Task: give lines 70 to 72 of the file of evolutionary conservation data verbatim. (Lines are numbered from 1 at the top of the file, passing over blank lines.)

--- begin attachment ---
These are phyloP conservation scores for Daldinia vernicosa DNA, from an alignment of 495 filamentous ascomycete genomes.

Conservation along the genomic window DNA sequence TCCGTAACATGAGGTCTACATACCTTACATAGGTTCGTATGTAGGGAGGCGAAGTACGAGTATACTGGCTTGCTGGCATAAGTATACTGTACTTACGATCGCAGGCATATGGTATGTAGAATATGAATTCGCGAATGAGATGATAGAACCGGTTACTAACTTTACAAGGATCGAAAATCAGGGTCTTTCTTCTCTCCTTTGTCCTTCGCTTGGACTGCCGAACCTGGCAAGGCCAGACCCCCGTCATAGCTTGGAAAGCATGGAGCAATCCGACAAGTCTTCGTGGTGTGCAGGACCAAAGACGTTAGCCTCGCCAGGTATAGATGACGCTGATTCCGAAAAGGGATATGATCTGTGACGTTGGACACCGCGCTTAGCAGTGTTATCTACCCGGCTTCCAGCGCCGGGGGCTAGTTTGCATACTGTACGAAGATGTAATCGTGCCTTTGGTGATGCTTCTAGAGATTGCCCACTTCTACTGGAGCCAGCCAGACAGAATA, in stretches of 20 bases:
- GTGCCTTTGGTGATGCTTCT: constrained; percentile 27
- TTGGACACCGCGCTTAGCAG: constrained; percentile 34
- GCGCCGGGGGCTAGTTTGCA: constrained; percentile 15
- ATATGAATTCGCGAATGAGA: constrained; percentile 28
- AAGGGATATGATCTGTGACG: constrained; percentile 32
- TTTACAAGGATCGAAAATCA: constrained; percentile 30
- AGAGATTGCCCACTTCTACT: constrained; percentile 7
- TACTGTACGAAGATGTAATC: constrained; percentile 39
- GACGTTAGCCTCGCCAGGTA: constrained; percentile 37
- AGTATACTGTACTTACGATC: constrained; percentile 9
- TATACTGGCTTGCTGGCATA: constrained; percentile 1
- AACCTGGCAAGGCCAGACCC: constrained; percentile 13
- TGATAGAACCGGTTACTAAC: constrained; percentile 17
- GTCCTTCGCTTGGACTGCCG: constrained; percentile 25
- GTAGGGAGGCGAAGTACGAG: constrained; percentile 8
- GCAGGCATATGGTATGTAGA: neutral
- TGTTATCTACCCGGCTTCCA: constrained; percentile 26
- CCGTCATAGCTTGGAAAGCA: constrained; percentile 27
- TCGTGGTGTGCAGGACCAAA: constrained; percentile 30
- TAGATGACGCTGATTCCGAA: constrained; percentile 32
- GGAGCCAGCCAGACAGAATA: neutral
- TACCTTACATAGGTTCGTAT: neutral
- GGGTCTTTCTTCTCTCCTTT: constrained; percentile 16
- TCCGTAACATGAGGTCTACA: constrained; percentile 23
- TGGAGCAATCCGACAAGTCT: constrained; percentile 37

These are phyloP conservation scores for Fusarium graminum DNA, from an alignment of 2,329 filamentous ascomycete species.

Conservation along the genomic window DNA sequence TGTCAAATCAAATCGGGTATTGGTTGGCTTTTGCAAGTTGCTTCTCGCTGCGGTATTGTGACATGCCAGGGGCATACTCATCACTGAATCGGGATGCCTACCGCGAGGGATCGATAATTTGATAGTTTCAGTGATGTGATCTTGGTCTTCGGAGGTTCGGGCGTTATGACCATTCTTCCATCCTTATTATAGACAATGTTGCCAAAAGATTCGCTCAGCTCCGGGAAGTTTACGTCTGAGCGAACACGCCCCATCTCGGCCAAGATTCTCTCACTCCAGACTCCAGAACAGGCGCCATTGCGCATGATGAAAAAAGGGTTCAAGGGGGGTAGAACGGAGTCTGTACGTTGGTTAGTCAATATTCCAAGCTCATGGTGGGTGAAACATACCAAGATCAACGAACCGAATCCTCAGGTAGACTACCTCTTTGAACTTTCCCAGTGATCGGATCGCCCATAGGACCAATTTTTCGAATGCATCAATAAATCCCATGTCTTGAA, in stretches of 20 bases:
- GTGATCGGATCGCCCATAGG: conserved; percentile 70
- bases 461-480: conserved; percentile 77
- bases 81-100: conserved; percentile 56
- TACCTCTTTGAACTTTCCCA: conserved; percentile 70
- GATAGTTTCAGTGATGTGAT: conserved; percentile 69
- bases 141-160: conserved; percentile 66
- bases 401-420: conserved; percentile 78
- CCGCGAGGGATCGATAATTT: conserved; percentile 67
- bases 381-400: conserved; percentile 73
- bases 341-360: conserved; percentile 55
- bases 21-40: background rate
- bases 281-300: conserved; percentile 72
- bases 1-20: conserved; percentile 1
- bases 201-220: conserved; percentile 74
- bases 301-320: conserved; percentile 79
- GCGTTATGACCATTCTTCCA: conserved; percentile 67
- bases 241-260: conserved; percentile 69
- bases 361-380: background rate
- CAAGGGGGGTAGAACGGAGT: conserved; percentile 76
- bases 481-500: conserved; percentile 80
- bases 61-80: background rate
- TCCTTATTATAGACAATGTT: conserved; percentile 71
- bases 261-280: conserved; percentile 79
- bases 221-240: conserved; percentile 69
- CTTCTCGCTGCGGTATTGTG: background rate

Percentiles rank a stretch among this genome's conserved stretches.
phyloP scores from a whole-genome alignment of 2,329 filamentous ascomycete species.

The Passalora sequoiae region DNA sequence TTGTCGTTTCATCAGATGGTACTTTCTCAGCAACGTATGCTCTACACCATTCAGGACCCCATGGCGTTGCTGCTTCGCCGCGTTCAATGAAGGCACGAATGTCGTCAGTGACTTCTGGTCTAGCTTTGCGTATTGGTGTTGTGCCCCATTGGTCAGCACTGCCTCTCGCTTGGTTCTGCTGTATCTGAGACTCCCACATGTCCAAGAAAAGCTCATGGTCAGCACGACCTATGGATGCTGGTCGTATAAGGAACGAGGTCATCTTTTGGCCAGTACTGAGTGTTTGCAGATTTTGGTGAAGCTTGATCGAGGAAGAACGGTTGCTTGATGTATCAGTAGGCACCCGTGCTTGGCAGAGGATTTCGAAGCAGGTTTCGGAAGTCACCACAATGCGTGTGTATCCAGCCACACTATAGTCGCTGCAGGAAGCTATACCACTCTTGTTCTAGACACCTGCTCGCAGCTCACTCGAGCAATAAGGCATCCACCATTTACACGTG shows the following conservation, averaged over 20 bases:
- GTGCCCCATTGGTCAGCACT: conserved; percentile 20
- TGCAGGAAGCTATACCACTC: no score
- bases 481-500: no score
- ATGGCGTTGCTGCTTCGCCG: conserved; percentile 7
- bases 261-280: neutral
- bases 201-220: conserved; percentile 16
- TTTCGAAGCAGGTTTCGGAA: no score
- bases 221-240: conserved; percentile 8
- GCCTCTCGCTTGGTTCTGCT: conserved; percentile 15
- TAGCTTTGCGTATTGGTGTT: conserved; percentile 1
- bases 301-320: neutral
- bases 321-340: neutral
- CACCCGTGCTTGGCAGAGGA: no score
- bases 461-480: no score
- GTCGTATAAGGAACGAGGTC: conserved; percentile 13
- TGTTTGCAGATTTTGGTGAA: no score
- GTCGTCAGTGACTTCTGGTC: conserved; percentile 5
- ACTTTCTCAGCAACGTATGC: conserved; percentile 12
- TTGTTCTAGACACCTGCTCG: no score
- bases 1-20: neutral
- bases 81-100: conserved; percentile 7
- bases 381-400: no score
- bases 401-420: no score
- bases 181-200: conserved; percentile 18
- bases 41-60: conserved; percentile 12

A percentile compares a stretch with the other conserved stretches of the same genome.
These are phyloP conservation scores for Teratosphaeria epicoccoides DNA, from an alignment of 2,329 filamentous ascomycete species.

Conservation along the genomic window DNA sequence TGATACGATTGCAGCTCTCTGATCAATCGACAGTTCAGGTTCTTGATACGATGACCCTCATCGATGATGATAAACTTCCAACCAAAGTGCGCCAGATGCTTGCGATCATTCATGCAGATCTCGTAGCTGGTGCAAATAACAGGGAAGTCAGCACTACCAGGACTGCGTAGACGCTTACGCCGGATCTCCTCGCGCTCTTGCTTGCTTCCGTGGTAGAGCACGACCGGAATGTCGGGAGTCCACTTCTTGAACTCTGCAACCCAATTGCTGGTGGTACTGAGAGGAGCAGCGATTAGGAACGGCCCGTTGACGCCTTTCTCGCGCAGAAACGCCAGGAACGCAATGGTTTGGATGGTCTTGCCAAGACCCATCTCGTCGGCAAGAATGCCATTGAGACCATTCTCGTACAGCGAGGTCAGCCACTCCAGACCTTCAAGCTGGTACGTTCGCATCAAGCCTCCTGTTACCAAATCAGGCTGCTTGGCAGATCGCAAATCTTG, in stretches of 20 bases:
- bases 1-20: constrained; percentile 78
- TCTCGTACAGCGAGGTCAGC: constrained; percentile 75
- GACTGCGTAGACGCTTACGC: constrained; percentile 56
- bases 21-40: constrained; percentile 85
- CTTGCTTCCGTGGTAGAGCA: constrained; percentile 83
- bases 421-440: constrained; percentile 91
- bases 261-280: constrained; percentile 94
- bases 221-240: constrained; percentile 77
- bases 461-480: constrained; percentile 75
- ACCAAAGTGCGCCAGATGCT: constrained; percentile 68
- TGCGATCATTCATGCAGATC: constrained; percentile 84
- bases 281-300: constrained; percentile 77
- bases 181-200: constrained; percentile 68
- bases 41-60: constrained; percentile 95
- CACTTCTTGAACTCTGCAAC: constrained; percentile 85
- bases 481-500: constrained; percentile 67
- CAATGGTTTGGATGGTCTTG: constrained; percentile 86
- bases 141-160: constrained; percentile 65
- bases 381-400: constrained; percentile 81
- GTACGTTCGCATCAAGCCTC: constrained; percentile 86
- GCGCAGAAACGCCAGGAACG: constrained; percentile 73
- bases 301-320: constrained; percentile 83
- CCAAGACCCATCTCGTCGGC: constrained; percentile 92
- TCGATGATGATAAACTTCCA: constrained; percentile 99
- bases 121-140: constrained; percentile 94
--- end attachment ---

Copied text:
- CACCCGTGCTTGGCAGAGGA: no score
- bases 461-480: no score
- GTCGTATAAGGAACGAGGTC: conserved; percentile 13